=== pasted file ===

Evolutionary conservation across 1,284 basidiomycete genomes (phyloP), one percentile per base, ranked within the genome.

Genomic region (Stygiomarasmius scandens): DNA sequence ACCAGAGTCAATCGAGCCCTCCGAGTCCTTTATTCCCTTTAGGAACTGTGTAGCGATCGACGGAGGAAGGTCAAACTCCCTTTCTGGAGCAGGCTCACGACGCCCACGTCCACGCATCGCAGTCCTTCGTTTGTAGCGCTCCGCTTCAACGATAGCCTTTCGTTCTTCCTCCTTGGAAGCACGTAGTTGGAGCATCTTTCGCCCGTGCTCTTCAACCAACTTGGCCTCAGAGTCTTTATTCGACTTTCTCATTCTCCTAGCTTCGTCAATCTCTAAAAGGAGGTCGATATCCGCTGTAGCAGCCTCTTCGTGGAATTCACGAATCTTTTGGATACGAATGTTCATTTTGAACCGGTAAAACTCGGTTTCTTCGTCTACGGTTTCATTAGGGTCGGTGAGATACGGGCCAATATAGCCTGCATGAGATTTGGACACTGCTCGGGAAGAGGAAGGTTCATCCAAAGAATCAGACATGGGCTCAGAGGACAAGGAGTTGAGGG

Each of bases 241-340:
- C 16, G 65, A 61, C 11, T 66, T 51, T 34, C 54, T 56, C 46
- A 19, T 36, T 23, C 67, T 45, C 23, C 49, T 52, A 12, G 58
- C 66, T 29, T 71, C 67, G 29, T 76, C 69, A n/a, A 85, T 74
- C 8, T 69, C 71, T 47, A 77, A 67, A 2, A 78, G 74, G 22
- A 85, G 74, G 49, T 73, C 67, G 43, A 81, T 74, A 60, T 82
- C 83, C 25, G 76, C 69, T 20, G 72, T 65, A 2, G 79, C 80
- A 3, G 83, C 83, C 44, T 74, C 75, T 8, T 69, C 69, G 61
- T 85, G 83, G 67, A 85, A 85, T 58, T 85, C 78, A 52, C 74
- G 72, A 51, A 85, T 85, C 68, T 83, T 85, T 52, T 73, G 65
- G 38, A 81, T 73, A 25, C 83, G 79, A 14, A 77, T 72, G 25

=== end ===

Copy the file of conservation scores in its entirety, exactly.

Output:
Evolutionary conservation across 1,284 basidiomycete genomes (phyloP), one percentile per base, ranked within the genome.

Genomic region (Stygiomarasmius scandens): DNA sequence ACCAGAGTCAATCGAGCCCTCCGAGTCCTTTATTCCCTTTAGGAACTGTGTAGCGATCGACGGAGGAAGGTCAAACTCCCTTTCTGGAGCAGGCTCACGACGCCCACGTCCACGCATCGCAGTCCTTCGTTTGTAGCGCTCCGCTTCAACGATAGCCTTTCGTTCTTCCTCCTTGGAAGCACGTAGTTGGAGCATCTTTCGCCCGTGCTCTTCAACCAACTTGGCCTCAGAGTCTTTATTCGACTTTCTCATTCTCCTAGCTTCGTCAATCTCTAAAAGGAGGTCGATATCCGCTGTAGCAGCCTCTTCGTGGAATTCACGAATCTTTTGGATACGAATGTTCATTTTGAACCGGTAAAACTCGGTTTCTTCGTCTACGGTTTCATTAGGGTCGGTGAGATACGGGCCAATATAGCCTGCATGAGATTTGGACACTGCTCGGGAAGAGGAAGGTTCATCCAAAGAATCAGACATGGGCTCAGAGGACAAGGAGTTGAGGG

Each of bases 241-340:
- C 16, G 65, A 61, C 11, T 66, T 51, T 34, C 54, T 56, C 46
- A 19, T 36, T 23, C 67, T 45, C 23, C 49, T 52, A 12, G 58
- C 66, T 29, T 71, C 67, G 29, T 76, C 69, A n/a, A 85, T 74
- C 8, T 69, C 71, T 47, A 77, A 67, A 2, A 78, G 74, G 22
- A 85, G 74, G 49, T 73, C 67, G 43, A 81, T 74, A 60, T 82
- C 83, C 25, G 76, C 69, T 20, G 72, T 65, A 2, G 79, C 80
- A 3, G 83, C 83, C 44, T 74, C 75, T 8, T 69, C 69, G 61
- T 85, G 83, G 67, A 85, A 85, T 58, T 85, C 78, A 52, C 74
- G 72, A 51, A 85, T 85, C 68, T 83, T 85, T 52, T 73, G 65
- G 38, A 81, T 73, A 25, C 83, G 79, A 14, A 77, T 72, G 25